Body of Work

The thing I hate most about writing is sitting still. For hours and hours and hours I sit while thoughts pour out through my fingertips. But I love the sense of release from the body that you get when you are completely in your thoughts. I love the writing part of writing (as versus the sitting).  Unfortunately,  there’s a price to pay for the pleasure.images

This morning I’m off to yoga to try and unknot all the kinks in my neck, the tension in my lower back, to tend to all those aches and pains that I’ve developed from doing something as unnatural as writing. Because it really is unnatural to sit for most of your day.

I used to be able to do marathon days of sitting but the body took its revenge. These days I do yoga and pilates classes to make it possible for me to keep working at something close to my old pace. I’ve studied Alexander Technique too, which should be compulsory for all writers. (Musicians and

actors study it.) I also regularly see an osteopath and an acupuncturist too. If I didn’t, I probably wouldn’t be able to turn my neck to either side and would have to take painkillers to keep me at the desk.

Most writers eventually develop techniques or coping mechanisms to help them work without their bodies betraying them. Children’s author Michael Morpurgo works in bed propped up with pillows, as does Sonya Hartnett. So did George Orwell and Winston Churchill.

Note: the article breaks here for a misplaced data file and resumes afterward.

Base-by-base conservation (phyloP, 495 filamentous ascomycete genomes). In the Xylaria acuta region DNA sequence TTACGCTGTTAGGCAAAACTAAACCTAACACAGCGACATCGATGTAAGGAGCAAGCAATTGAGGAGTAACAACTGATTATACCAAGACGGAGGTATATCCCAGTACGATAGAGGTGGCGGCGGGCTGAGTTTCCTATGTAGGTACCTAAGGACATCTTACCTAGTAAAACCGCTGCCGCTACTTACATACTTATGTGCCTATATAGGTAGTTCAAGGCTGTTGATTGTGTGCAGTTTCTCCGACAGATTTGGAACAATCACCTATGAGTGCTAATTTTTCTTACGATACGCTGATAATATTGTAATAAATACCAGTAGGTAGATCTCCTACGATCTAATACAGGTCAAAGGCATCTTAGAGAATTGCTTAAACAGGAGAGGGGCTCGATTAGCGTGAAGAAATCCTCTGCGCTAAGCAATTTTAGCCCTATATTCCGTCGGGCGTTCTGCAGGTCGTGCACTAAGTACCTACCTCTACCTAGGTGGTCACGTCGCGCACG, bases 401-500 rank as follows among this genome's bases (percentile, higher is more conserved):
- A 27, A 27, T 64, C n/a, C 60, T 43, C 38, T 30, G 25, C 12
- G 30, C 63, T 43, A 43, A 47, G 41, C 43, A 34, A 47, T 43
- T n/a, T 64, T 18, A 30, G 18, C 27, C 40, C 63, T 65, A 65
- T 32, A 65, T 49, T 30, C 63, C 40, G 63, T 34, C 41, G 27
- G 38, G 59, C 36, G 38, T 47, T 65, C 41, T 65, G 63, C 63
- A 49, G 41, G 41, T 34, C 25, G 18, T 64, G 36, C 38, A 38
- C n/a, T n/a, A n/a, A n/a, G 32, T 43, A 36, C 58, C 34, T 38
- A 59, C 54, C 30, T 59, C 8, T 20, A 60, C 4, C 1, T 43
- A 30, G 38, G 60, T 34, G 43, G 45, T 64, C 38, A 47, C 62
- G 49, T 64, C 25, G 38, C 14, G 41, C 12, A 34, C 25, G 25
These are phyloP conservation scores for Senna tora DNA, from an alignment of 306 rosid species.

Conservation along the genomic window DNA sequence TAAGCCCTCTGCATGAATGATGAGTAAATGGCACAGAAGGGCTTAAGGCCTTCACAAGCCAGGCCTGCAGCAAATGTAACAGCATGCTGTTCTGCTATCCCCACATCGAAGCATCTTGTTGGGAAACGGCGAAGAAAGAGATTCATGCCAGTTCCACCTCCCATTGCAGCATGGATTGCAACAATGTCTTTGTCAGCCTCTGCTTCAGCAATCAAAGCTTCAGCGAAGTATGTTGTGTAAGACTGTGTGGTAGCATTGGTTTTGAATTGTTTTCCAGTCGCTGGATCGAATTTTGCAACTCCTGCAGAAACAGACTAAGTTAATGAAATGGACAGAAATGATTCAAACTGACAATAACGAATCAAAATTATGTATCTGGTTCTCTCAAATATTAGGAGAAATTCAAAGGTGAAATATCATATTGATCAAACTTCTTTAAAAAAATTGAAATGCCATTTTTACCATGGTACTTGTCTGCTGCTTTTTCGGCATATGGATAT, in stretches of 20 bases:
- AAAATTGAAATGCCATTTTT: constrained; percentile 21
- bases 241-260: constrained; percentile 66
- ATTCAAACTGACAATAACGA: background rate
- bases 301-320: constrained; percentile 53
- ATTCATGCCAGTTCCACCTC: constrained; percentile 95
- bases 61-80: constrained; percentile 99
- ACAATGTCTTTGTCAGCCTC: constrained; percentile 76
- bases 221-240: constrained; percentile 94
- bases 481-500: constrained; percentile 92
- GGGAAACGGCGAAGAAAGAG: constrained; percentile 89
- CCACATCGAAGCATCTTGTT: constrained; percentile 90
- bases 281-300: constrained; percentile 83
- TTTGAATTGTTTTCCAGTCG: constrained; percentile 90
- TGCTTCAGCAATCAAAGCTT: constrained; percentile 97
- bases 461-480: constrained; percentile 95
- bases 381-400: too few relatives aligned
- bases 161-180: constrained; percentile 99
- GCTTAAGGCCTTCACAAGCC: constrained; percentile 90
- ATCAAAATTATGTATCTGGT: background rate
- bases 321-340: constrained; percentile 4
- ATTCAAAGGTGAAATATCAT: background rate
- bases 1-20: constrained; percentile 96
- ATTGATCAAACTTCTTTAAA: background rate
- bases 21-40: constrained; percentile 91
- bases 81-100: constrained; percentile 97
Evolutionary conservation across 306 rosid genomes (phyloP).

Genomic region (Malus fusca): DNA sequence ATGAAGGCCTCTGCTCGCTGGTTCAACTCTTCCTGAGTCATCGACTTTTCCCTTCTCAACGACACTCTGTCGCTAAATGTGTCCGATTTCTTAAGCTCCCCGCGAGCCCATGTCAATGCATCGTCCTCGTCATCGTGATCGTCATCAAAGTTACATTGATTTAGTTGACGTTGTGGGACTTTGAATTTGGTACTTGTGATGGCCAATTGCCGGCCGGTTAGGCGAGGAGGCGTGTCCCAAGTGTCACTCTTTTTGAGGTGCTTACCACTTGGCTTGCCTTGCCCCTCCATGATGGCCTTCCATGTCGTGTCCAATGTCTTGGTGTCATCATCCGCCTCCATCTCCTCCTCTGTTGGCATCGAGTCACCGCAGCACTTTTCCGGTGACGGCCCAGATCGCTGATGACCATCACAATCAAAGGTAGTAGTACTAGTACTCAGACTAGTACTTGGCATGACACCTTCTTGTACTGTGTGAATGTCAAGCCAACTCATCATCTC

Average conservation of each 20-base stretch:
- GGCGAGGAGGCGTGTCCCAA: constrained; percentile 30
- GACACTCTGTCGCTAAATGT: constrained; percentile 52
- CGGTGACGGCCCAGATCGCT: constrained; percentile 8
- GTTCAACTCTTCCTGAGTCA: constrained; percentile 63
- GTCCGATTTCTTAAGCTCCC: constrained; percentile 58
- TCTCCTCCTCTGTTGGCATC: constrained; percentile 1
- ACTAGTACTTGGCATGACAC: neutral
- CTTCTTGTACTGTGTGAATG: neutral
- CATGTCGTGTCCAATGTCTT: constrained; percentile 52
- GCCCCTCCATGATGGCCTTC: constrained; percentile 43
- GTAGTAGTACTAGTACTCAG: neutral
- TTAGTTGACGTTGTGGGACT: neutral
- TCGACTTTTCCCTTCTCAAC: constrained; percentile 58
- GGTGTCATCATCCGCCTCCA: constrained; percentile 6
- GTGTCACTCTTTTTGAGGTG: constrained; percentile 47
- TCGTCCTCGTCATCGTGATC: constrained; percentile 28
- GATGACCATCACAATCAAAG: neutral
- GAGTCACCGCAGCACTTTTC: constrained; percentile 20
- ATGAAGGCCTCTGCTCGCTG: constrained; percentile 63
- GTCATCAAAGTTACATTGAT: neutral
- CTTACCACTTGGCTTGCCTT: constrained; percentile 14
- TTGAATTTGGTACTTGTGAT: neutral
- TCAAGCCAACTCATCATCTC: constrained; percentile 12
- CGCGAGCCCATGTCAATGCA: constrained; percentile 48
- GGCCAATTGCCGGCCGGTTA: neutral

Ernest Hemingway and Lewis Carroll  wrote standing up. So does James Roy.

We tend to think of writing as such a cerebral thing that there’s never much discussion about the toll it takes on the body. It’s hard physical work, to be still and concentrate for hours on end. Walking, stretching, exercise of any description, getting into your body and out of the stew inside your head makes it possible for most writers to keep up a steady creative output.

Time for me to get the week underway with a big session of yoga. Om…..

 

 

 

Kirsty is an Australian author of books for children and young adults.

“Books are windows into other ways of being.”

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